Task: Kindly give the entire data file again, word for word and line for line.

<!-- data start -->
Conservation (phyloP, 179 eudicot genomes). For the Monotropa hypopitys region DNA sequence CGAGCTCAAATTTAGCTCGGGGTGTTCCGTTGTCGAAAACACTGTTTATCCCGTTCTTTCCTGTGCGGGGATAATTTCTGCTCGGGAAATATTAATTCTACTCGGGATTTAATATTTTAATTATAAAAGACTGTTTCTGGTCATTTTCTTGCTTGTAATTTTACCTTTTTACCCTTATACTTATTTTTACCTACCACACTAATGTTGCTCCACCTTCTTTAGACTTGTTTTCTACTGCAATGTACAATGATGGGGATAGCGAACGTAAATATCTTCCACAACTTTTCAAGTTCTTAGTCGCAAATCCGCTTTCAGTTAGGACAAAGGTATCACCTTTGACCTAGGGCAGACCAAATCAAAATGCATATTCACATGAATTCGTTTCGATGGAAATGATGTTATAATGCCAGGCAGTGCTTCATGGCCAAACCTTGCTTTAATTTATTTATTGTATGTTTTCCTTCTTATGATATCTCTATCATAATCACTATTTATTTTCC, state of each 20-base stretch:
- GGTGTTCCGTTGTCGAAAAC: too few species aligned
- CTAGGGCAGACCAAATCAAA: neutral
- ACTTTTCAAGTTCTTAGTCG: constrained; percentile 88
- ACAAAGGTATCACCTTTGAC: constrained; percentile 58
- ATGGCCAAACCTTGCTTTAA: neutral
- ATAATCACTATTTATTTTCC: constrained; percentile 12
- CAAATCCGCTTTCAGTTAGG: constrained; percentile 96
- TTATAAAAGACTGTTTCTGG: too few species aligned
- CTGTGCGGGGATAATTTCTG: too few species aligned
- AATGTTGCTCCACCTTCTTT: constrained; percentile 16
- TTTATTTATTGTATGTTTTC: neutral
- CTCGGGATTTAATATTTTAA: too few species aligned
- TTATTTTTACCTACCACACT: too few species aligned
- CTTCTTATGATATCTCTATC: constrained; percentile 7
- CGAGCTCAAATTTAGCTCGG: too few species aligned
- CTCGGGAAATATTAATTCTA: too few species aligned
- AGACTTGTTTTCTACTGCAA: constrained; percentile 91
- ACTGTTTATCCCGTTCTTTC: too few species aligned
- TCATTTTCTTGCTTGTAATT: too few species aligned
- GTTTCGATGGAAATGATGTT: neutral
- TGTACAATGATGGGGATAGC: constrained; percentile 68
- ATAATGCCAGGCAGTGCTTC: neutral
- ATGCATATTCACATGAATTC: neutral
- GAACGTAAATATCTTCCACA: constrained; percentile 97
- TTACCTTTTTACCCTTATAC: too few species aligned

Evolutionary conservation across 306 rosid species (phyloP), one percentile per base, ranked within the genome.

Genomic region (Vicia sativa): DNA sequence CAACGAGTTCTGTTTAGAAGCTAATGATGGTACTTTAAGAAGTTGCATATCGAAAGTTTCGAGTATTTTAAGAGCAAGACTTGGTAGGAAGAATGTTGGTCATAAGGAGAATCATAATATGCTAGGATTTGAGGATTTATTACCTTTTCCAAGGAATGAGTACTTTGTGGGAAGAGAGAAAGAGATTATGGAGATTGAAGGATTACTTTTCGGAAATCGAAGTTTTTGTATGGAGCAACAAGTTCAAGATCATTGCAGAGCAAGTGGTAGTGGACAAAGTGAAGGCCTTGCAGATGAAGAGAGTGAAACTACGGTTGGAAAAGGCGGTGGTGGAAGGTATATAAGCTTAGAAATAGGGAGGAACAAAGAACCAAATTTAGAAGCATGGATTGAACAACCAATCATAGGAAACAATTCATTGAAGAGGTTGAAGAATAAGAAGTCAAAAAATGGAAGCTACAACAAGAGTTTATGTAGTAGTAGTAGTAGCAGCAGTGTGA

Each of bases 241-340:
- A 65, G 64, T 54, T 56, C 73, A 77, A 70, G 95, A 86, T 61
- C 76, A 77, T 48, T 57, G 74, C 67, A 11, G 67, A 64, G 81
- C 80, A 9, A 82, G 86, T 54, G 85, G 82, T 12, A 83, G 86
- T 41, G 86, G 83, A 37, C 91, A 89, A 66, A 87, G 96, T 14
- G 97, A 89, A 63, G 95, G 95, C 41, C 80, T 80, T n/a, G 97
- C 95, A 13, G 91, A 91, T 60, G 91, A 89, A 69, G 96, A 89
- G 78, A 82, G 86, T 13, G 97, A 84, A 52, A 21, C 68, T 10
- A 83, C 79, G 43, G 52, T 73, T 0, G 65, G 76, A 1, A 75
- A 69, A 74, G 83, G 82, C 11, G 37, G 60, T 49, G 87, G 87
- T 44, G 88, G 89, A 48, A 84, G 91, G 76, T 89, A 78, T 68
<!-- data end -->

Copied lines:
Conservation (phyloP, 179 eudicot genomes). For the Monotropa hypopitys region DNA sequence CGAGCTCAAATTTAGCTCGGGGTGTTCCGTTGTCGAAAACACTGTTTATCCCGTTCTTTCCTGTGCGGGGATAATTTCTGCTCGGGAAATATTAATTCTACTCGGGATTTAATATTTTAATTATAAAAGACTGTTTCTGGTCATTTTCTTGCTTGTAATTTTACCTTTTTACCCTTATACTTATTTTTACCTACCACACTAATGTTGCTCCACCTTCTTTAGACTTGTTTTCTACTGCAATGTACAATGATGGGGATAGCGAACGTAAATATCTTCCACAACTTTTCAAGTTCTTAGTCGCAAATCCGCTTTCAGTTAGGACAAAGGTATCACCTTTGACCTAGGGCAGACCAAATCAAAATGCATATTCACATGAATTCGTTTCGATGGAAATGATGTTATAATGCCAGGCAGTGCTTCATGGCCAAACCTTGCTTTAATTTATTTATTGTATGTTTTCCTTCTTATGATATCTCTATCATAATCACTATTTATTTTCC, state of each 20-base stretch:
- GGTGTTCCGTTGTCGAAAAC: too few species aligned
- CTAGGGCAGACCAAATCAAA: neutral
- ACTTTTCAAGTTCTTAGTCG: constrained; percentile 88
- ACAAAGGTATCACCTTTGAC: constrained; percentile 58
- ATGGCCAAACCTTGCTTTAA: neutral
- ATAATCACTATTTATTTTCC: constrained; percentile 12
- CAAATCCGCTTTCAGTTAGG: constrained; percentile 96
- TTATAAAAGACTGTTTCTGG: too few species aligned
- CTGTGCGGGGATAATTTCTG: too few species aligned
- AATGTTGCTCCACCTTCTTT: constrained; percentile 16
- TTTATTTATTGTATGTTTTC: neutral
- CTCGGGATTTAATATTTTAA: too few species aligned
- TTATTTTTACCTACCACACT: too few species aligned
- CTTCTTATGATATCTCTATC: constrained; percentile 7
- CGAGCTCAAATTTAGCTCGG: too few species aligned
- CTCGGGAAATATTAATTCTA: too few species aligned
- AGACTTGTTTTCTACTGCAA: constrained; percentile 91
- ACTGTTTATCCCGTTCTTTC: too few species aligned
- TCATTTTCTTGCTTGTAATT: too few species aligned
- GTTTCGATGGAAATGATGTT: neutral
- TGTACAATGATGGGGATAGC: constrained; percentile 68
- ATAATGCCAGGCAGTGCTTC: neutral
- ATGCATATTCACATGAATTC: neutral
- GAACGTAAATATCTTCCACA: constrained; percentile 97
- TTACCTTTTTACCCTTATAC: too few species aligned

Evolutionary conservation across 306 rosid species (phyloP), one percentile per base, ranked within the genome.

Genomic region (Vicia sativa): DNA sequence CAACGAGTTCTGTTTAGAAGCTAATGATGGTACTTTAAGAAGTTGCATATCGAAAGTTTCGAGTATTTTAAGAGCAAGACTTGGTAGGAAGAATGTTGGTCATAAGGAGAATCATAATATGCTAGGATTTGAGGATTTATTACCTTTTCCAAGGAATGAGTACTTTGTGGGAAGAGAGAAAGAGATTATGGAGATTGAAGGATTACTTTTCGGAAATCGAAGTTTTTGTATGGAGCAACAAGTTCAAGATCATTGCAGAGCAAGTGGTAGTGGACAAAGTGAAGGCCTTGCAGATGAAGAGAGTGAAACTACGGTTGGAAAAGGCGGTGGTGGAAGGTATATAAGCTTAGAAATAGGGAGGAACAAAGAACCAAATTTAGAAGCATGGATTGAACAACCAATCATAGGAAACAATTCATTGAAGAGGTTGAAGAATAAGAAGTCAAAAAATGGAAGCTACAACAAGAGTTTATGTAGTAGTAGTAGTAGCAGCAGTGTGA

Each of bases 241-340:
- A 65, G 64, T 54, T 56, C 73, A 77, A 70, G 95, A 86, T 61
- C 76, A 77, T 48, T 57, G 74, C 67, A 11, G 67, A 64, G 81
- C 80, A 9, A 82, G 86, T 54, G 85, G 82, T 12, A 83, G 86
- T 41, G 86, G 83, A 37, C 91, A 89, A 66, A 87, G 96, T 14
- G 97, A 89, A 63, G 95, G 95, C 41, C 80, T 80, T n/a, G 97
- C 95, A 13, G 91, A 91, T 60, G 91, A 89, A 69, G 96, A 89
- G 78, A 82, G 86, T 13, G 97, A 84, A 52, A 21, C 68, T 10
- A 83, C 79, G 43, G 52, T 73, T 0, G 65, G 76, A 1, A 75
- A 69, A 74, G 83, G 82, C 11, G 37, G 60, T 49, G 87, G 87
- T 44, G 88, G 89, A 48, A 84, G 91, G 76, T 89, A 78, T 68